Piping Plovers - 2017 Updates
We look forward to the arrival of the plovers from their wintering grounds. Updates will be provided regularly.
After a successful 2015 season, the Piping Plovers thankfully returned to Wasaga Beach in May 2016 for a 9th season at the park. Within weeks of their anticipated return, volunteers observed a total of 16 adult plovers along the shoreline in Beach Area 1; 10 of which paired up to establish 5 new nests. Of the 10 birds, 8 are returning Wasaga Beach alumni from previous years and 2 are newcomers to this particular nesting site. The estimated hatch will take place mid-June (June 10-23).
Record Number of Plovers Arrive: Volunteers Needed
The 2016 Piping Plover season has started off with a record of 5 nests! With the potential for 19 chicks, we are eagerly seeking new and return volunteers to help monitor the birds and to spread public awareness.
Please contact Patricia Davidson at firstname.lastname@example.org for information on how to become a volunteer.
The Green Bandit Returns
One of our favourite plovers is an adult male who first made his public appearance at Wasaga Beach in 2012. Referred to as the 'Green Bandit' because of his two green identification bands on the bottom of each foot, this bird did not earn many fans in 2012 as he vigorously harassed an incubating female who had recently lost her mate. However, upon his return to the park in 2013, 'Green Bandit' paired up with a single female and has since become a doting 'father' of 11 chicks over the course of three years. Green Bandit is now a favourite amongst the volunteers and we were excited to see his return in 2016.
© Jim Beecroft
In early June, heavy rains and wind caused a flooding scare for two of the five nests. However, the plovers seem to know what elevation and distance from the shore to create their nests. All eggs survived. Chicks started to hatch on June 11. With four more eggs still to hatch, we have a total of 15 chicks at Wasaga Beach Provincial Park! It is can be challenging to see the chicks at this point as they are often hiding under the proctective covering of our critically important beach vegetation. Volunteers have scopes and binoculars on the boardwalk to help you see the adult birds and occasionally the chicks as they forage along the shoreline.
Visitors are asked to avoid using the shoreline when visiting the plover habitat to avoid disturbing the birds at this critical time of development.
Final Chick Hatch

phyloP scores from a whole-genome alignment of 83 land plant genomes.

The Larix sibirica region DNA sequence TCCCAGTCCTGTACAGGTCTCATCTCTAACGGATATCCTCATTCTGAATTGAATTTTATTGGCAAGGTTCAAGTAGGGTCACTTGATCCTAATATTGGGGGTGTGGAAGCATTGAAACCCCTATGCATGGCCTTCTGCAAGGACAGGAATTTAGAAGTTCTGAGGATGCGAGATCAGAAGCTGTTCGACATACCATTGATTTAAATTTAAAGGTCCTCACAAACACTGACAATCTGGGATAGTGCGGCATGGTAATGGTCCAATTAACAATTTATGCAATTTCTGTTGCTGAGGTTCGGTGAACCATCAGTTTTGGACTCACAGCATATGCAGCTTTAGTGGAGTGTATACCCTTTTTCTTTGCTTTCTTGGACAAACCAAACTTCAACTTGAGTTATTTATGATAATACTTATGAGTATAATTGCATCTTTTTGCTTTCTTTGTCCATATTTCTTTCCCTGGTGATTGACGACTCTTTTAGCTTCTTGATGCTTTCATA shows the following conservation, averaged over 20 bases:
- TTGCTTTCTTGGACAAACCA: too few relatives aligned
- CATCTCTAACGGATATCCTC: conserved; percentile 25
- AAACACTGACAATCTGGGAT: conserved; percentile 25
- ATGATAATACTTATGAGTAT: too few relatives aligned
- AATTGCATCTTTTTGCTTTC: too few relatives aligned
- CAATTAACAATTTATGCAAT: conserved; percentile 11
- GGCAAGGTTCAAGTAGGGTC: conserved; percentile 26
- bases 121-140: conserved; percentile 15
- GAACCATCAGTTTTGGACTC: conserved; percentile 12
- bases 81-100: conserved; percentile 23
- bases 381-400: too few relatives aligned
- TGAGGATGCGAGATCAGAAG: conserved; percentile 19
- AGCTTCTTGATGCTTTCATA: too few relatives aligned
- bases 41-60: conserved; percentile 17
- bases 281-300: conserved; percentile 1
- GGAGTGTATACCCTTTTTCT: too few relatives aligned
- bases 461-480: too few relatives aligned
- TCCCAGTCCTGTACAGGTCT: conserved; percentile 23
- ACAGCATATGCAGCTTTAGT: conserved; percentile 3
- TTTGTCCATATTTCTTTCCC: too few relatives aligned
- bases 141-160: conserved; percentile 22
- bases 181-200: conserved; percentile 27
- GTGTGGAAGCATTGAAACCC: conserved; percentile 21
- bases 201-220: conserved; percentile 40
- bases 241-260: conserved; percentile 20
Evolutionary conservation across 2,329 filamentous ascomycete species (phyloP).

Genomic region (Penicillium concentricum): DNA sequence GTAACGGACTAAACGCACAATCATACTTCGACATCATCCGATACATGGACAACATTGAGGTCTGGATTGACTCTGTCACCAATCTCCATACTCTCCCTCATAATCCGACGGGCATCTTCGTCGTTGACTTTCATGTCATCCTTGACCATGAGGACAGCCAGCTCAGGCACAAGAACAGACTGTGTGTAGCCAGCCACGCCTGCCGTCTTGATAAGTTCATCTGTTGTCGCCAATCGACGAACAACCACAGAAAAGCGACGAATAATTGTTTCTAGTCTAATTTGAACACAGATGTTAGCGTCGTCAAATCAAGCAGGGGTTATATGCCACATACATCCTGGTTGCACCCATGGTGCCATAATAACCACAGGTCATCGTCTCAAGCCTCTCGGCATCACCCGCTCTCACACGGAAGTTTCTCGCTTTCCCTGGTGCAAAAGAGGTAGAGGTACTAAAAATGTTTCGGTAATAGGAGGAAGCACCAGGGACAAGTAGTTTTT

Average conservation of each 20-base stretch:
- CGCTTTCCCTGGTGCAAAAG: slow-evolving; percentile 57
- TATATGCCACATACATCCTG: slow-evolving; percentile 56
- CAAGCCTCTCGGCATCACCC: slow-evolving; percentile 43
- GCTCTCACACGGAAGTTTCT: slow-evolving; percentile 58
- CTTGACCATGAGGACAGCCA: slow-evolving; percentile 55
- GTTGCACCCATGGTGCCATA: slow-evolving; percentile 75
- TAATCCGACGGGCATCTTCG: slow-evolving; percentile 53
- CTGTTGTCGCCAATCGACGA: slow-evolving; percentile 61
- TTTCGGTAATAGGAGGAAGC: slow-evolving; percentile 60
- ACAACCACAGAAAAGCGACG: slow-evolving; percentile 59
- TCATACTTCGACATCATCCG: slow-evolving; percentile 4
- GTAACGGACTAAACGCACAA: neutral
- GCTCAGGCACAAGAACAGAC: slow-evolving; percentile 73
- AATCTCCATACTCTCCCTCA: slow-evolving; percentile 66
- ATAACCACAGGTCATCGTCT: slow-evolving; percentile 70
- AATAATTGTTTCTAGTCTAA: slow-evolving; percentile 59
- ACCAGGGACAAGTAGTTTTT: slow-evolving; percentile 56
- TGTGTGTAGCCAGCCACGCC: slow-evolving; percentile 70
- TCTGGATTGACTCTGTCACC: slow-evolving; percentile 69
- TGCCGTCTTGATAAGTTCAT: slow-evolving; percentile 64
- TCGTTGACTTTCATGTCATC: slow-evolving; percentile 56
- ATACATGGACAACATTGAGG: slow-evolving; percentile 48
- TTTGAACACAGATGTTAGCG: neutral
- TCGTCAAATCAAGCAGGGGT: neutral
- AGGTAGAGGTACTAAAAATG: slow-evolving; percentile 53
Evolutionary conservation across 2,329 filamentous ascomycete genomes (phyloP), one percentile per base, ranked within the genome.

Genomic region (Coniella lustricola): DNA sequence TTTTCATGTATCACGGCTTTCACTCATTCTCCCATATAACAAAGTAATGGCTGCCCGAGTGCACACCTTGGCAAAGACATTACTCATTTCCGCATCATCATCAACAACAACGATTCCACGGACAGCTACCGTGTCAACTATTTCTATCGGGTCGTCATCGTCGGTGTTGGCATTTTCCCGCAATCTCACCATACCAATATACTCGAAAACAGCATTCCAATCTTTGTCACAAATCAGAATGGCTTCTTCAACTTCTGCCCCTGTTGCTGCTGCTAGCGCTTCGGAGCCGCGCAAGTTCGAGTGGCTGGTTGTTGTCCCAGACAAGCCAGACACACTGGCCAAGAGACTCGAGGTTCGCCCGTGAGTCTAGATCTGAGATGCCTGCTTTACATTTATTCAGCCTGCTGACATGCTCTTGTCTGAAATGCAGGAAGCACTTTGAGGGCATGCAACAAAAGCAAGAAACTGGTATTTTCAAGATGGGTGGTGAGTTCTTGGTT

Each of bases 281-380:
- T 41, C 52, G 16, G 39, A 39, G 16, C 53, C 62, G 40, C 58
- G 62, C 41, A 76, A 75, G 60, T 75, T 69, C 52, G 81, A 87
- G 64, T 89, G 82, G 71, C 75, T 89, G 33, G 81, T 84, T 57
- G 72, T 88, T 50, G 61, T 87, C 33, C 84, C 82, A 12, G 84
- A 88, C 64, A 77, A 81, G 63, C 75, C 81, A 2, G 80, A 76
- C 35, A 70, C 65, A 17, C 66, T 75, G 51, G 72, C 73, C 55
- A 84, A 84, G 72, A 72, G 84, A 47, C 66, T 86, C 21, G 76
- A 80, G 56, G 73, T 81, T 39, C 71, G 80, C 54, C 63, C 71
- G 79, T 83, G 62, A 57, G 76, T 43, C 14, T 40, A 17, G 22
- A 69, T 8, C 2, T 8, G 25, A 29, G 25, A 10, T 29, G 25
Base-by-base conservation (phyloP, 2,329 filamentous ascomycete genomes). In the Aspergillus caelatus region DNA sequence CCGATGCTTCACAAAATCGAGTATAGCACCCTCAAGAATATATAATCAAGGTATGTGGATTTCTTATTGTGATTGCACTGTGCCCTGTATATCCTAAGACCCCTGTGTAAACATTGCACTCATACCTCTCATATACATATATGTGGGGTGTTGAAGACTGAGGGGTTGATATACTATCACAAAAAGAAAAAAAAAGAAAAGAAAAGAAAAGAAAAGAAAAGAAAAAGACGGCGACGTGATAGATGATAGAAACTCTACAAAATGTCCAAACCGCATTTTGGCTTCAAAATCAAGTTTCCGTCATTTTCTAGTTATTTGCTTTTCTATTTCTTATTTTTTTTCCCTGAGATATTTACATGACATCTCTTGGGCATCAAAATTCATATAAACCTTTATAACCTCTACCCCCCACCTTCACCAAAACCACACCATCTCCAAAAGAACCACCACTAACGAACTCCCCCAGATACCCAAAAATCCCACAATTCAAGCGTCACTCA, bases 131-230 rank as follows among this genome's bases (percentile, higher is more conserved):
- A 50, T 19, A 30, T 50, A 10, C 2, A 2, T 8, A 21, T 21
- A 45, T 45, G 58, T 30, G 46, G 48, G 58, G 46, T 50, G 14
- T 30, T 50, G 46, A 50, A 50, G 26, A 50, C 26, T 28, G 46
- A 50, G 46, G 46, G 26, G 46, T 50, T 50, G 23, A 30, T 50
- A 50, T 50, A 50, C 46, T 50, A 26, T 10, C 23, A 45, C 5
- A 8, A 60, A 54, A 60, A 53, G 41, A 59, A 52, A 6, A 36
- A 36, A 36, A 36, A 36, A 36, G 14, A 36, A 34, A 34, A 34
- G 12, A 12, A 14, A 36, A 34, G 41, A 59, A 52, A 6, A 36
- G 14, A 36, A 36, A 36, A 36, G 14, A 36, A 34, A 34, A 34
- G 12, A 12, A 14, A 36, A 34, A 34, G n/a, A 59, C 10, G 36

As many of you saw over the weekend, our 5th and final nest of the season hatched on Friday, June 24th. Volunteers watched patiently as only 3 of the 4 eggs hatched but all was not lost as the parents continued to incubate the remaining egg all weekend. Their persistence paid off when the 4th chick hatched on the morning of June 27th after a whooping 3 day gap!!! Congratualtions Nest #3!
2016 Season Summary - June 28, 2016
Chick total: 18 (status pending)
Adults currently onsite: 10
Season total of adult plovers: 19
Predation total: 1 adult (Nest #3) and 1 chick (Nest #4)
- Nest 1: 4 chicks (hatched June 17th, 1 chick may be MIA - status pending)
- Nest 2: 4 chicks (hatched June 11th, banded June 23rd)
- Nest 3: 4 chicks (hatched June 24th and June 27th)
- Nest 4: 2 chicks (hatched June 14th, banded June 23rd, missing 1 chick around June 20th)
- Nest 5: 4 chicks (hatched June 17th)
Birchview Dune E.S. Students Create 'Closed Area' Signs
A colouring contest was recently held for the grade five class of Birchview Dunes Elementary School. They coloured 'Closed Area' signs for the piping plover's sanctuary. Six signs were chosen and, thanks to the funding of TD Friends of the Environment, were turned into waterproof signage for the beach. The students were invited to Plover Land to see their work posted and participate in one of our exceptional piping plover programs.
Thank you to the students of Birchview Dunes grade five class for their wonderful art and to our sponsor, TD Friends of the Environment, for their contributions.
Current Chick Status - July 2, 2016
It has been an exceptional year so far for the Wasaga Beach piping plovers. Of the 19 total eggs laid, all of them hatched. Unfortunately, as of July 2, we have lost 3 chicks. The 'go-to' culprit to blame is usually the gulls, however, there have been a lot of predation attempts and 'near misses' caused by crows, who will actively hunt the chicks. The predation may have been caused by the plovers themselves as the result of territorial disputes. This is not uncommon, especially when looking at the close proximity of the nests in Plover Land.
The 2016 Chicks Have Fledged
The Piping plover season has come to a close! With the help from many volunteers, a grand total of five nests along Beach Area 1 broke Wasaga Beach's nesting site record for plover numbers. Fourteen chicks fledged and are headed to the Gulf of Mexico and the Atlantic coast of Florida. We wish them well on their journey and thank all of the people involved in making this year such a huge success!
For more information about Piping Plovers or to volunteer as a Plover Guardian, contact email@example.com
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